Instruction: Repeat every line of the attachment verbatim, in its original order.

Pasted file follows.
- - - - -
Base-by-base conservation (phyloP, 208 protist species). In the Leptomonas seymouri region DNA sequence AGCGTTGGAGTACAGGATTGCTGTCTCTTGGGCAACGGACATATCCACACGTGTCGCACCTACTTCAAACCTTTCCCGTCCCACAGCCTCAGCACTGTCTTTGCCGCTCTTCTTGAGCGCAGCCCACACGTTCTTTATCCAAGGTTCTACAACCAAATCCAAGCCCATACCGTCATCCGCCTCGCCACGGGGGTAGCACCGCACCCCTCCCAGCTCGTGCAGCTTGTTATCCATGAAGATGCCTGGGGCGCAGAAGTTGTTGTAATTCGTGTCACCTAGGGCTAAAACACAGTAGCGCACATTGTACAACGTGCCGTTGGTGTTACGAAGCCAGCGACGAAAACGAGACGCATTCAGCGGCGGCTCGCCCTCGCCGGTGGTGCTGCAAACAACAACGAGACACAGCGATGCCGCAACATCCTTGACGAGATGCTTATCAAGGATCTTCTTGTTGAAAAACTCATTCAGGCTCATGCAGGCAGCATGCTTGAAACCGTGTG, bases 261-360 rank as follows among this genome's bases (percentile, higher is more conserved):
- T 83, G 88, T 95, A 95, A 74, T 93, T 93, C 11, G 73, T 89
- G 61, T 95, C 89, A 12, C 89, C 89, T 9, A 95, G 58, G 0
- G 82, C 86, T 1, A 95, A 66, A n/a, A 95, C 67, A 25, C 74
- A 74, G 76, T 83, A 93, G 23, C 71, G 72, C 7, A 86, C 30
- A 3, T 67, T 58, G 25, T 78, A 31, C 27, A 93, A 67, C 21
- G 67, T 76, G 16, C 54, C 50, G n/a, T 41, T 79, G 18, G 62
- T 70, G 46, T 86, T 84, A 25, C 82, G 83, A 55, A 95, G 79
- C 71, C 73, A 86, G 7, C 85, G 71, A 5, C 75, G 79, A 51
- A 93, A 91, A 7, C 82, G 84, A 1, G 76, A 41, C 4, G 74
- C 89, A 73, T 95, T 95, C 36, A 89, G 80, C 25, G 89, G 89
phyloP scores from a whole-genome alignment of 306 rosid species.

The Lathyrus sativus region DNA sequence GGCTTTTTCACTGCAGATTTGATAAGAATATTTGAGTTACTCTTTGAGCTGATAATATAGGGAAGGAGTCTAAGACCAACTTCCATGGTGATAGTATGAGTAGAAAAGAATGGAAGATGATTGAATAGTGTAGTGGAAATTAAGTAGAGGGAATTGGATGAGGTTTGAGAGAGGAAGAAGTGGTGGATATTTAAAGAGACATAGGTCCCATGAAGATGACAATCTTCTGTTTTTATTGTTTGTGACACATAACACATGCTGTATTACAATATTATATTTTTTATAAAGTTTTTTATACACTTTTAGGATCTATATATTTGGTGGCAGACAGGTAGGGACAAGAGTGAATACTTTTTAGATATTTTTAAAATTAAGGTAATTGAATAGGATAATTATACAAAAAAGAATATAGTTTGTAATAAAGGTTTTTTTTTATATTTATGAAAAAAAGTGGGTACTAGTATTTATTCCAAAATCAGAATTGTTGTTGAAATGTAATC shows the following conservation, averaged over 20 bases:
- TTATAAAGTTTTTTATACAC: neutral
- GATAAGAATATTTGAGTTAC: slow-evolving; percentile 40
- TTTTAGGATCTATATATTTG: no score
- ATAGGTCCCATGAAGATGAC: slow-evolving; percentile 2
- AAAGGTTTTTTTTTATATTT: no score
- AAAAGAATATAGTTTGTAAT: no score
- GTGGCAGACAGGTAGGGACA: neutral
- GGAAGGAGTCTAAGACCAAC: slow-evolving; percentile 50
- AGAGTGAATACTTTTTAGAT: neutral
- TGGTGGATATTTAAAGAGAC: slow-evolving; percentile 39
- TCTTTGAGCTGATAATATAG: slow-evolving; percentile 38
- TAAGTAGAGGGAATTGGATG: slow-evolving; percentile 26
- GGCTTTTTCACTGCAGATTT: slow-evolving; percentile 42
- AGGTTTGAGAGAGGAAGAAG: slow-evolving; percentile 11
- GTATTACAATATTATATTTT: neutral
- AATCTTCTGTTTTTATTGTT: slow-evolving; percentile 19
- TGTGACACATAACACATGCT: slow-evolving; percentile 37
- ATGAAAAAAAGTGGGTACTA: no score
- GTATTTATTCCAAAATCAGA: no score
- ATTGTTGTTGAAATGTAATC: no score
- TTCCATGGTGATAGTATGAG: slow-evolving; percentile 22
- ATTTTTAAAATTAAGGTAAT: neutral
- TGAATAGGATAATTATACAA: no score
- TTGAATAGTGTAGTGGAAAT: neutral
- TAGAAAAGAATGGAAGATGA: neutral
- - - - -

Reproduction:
Base-by-base conservation (phyloP, 208 protist species). In the Leptomonas seymouri region DNA sequence AGCGTTGGAGTACAGGATTGCTGTCTCTTGGGCAACGGACATATCCACACGTGTCGCACCTACTTCAAACCTTTCCCGTCCCACAGCCTCAGCACTGTCTTTGCCGCTCTTCTTGAGCGCAGCCCACACGTTCTTTATCCAAGGTTCTACAACCAAATCCAAGCCCATACCGTCATCCGCCTCGCCACGGGGGTAGCACCGCACCCCTCCCAGCTCGTGCAGCTTGTTATCCATGAAGATGCCTGGGGCGCAGAAGTTGTTGTAATTCGTGTCACCTAGGGCTAAAACACAGTAGCGCACATTGTACAACGTGCCGTTGGTGTTACGAAGCCAGCGACGAAAACGAGACGCATTCAGCGGCGGCTCGCCCTCGCCGGTGGTGCTGCAAACAACAACGAGACACAGCGATGCCGCAACATCCTTGACGAGATGCTTATCAAGGATCTTCTTGTTGAAAAACTCATTCAGGCTCATGCAGGCAGCATGCTTGAAACCGTGTG, bases 261-360 rank as follows among this genome's bases (percentile, higher is more conserved):
- T 83, G 88, T 95, A 95, A 74, T 93, T 93, C 11, G 73, T 89
- G 61, T 95, C 89, A 12, C 89, C 89, T 9, A 95, G 58, G 0
- G 82, C 86, T 1, A 95, A 66, A n/a, A 95, C 67, A 25, C 74
- A 74, G 76, T 83, A 93, G 23, C 71, G 72, C 7, A 86, C 30
- A 3, T 67, T 58, G 25, T 78, A 31, C 27, A 93, A 67, C 21
- G 67, T 76, G 16, C 54, C 50, G n/a, T 41, T 79, G 18, G 62
- T 70, G 46, T 86, T 84, A 25, C 82, G 83, A 55, A 95, G 79
- C 71, C 73, A 86, G 7, C 85, G 71, A 5, C 75, G 79, A 51
- A 93, A 91, A 7, C 82, G 84, A 1, G 76, A 41, C 4, G 74
- C 89, A 73, T 95, T 95, C 36, A 89, G 80, C 25, G 89, G 89
phyloP scores from a whole-genome alignment of 306 rosid species.

The Lathyrus sativus region DNA sequence GGCTTTTTCACTGCAGATTTGATAAGAATATTTGAGTTACTCTTTGAGCTGATAATATAGGGAAGGAGTCTAAGACCAACTTCCATGGTGATAGTATGAGTAGAAAAGAATGGAAGATGATTGAATAGTGTAGTGGAAATTAAGTAGAGGGAATTGGATGAGGTTTGAGAGAGGAAGAAGTGGTGGATATTTAAAGAGACATAGGTCCCATGAAGATGACAATCTTCTGTTTTTATTGTTTGTGACACATAACACATGCTGTATTACAATATTATATTTTTTATAAAGTTTTTTATACACTTTTAGGATCTATATATTTGGTGGCAGACAGGTAGGGACAAGAGTGAATACTTTTTAGATATTTTTAAAATTAAGGTAATTGAATAGGATAATTATACAAAAAAGAATATAGTTTGTAATAAAGGTTTTTTTTTATATTTATGAAAAAAAGTGGGTACTAGTATTTATTCCAAAATCAGAATTGTTGTTGAAATGTAATC shows the following conservation, averaged over 20 bases:
- TTATAAAGTTTTTTATACAC: neutral
- GATAAGAATATTTGAGTTAC: slow-evolving; percentile 40
- TTTTAGGATCTATATATTTG: no score
- ATAGGTCCCATGAAGATGAC: slow-evolving; percentile 2
- AAAGGTTTTTTTTTATATTT: no score
- AAAAGAATATAGTTTGTAAT: no score
- GTGGCAGACAGGTAGGGACA: neutral
- GGAAGGAGTCTAAGACCAAC: slow-evolving; percentile 50
- AGAGTGAATACTTTTTAGAT: neutral
- TGGTGGATATTTAAAGAGAC: slow-evolving; percentile 39
- TCTTTGAGCTGATAATATAG: slow-evolving; percentile 38
- TAAGTAGAGGGAATTGGATG: slow-evolving; percentile 26
- GGCTTTTTCACTGCAGATTT: slow-evolving; percentile 42
- AGGTTTGAGAGAGGAAGAAG: slow-evolving; percentile 11
- GTATTACAATATTATATTTT: neutral
- AATCTTCTGTTTTTATTGTT: slow-evolving; percentile 19
- TGTGACACATAACACATGCT: slow-evolving; percentile 37
- ATGAAAAAAAGTGGGTACTA: no score
- GTATTTATTCCAAAATCAGA: no score
- ATTGTTGTTGAAATGTAATC: no score
- TTCCATGGTGATAGTATGAG: slow-evolving; percentile 22
- ATTTTTAAAATTAAGGTAAT: neutral
- TGAATAGGATAATTATACAA: no score
- TTGAATAGTGTAGTGGAAAT: neutral
- TAGAAAAGAATGGAAGATGA: neutral